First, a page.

Scholarships are also available under the Digital Arts & Humanities (DAH) structured PhD programme and this year the closing date was in mid-May. Funded by the Higher Education Authority the scholarships are also €16,000 plus fees paid.
More information on these and other scholarships like Bioinnovate and the Teagasc Walsh Fellowship Programme can be found on the Postgraduate research courses page on the NUIG website. There may be more funding available in the different schools that I’m not aware of, so it’s worth checking that out directly with the schools.
People are notified about the outcome of their NUIG Hardiman Scholarship application in early January as one of the conditions of acceptance is that you also submit an application to IRC, the Irish Government scholarship, and that closes end of Jan/beg of Feb. (all dates are posted on the Postgraduate Research Courses webpage). Although you may be successful in receiving the NUIG Hardiman/Ryan scholarship, by applying for and possibly receiving an IRC scholarship, your IRC acceptance frees up another place for someone else in the Hardiman scheme. The results from the IRC are usually out in late May/June and are available online. Later, they send you some feedback on your application so that you know what to work on if you apply again.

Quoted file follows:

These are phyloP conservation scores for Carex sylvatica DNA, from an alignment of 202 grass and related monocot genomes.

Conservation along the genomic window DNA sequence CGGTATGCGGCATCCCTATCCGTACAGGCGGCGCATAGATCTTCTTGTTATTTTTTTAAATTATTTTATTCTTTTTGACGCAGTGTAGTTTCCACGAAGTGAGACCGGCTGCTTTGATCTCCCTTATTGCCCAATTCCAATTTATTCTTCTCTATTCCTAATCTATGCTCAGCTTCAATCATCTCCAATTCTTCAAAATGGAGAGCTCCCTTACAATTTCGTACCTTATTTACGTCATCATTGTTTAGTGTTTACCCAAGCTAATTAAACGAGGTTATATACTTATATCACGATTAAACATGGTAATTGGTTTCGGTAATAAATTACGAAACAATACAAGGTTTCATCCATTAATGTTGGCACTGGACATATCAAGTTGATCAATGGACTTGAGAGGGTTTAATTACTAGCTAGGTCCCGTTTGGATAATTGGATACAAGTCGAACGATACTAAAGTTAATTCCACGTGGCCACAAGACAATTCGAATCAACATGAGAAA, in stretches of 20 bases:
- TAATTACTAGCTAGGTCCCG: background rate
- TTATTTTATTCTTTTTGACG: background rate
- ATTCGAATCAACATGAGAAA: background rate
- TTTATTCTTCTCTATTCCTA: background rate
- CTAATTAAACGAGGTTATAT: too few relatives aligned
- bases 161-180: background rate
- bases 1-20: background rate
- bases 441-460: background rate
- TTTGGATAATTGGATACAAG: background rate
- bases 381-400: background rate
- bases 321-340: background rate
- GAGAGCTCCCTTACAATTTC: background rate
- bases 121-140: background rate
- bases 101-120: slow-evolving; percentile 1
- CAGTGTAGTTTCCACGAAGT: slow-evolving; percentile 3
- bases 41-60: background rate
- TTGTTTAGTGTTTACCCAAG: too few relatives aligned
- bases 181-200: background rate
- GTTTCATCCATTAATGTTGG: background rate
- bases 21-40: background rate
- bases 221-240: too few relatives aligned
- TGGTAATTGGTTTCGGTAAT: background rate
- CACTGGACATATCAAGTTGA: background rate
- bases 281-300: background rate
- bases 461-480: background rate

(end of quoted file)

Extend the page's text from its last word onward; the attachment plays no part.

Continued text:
All scholarships are very competitive and so the application process is very important. The approach I took was to be honest, to say exactly how I felt in simple language, to show my genuine enthusiasm and passion for the research, and to explain the importance of the research from my own point of view. I also believed it important to maintain an authentic professional online presence, because although it’s not mentioned on any application forms, you are surely googled at some stage! As you have to include your CV on applications, another good idea is to make an appointment at the NUIG Career Development Centre where a member of staff will sit down with you and work on your CV.
I’m looking forward to beginning the PhD journey and I’m sure there will be many obstacles along the way but it’s exciting to get started (and to get to fill in the blanks below!). I’m hoping it will be a rewarding experience.
Good luck with your application!
Thanks a million for this handy ‘how to apply for a PhD’ guide Sally.
Now … must be time for a cuppa, anyone?
OH – and on a side note. First day as a lecturer went alright. I spoke too fast and tried to cram way too much into a short space of time. Today – I will practice breathing … then talking. Thanks for all the love, support, message and emails. Ye are lovely, really x
Work I hear you say?
Yes. Work. As in the kind of work that pays in cold hard cash.
But before you get too excited, it’s only a little job, with just a few hours per week, but it sure as heck makes me feel like going back to college for five long years – was totally worth it.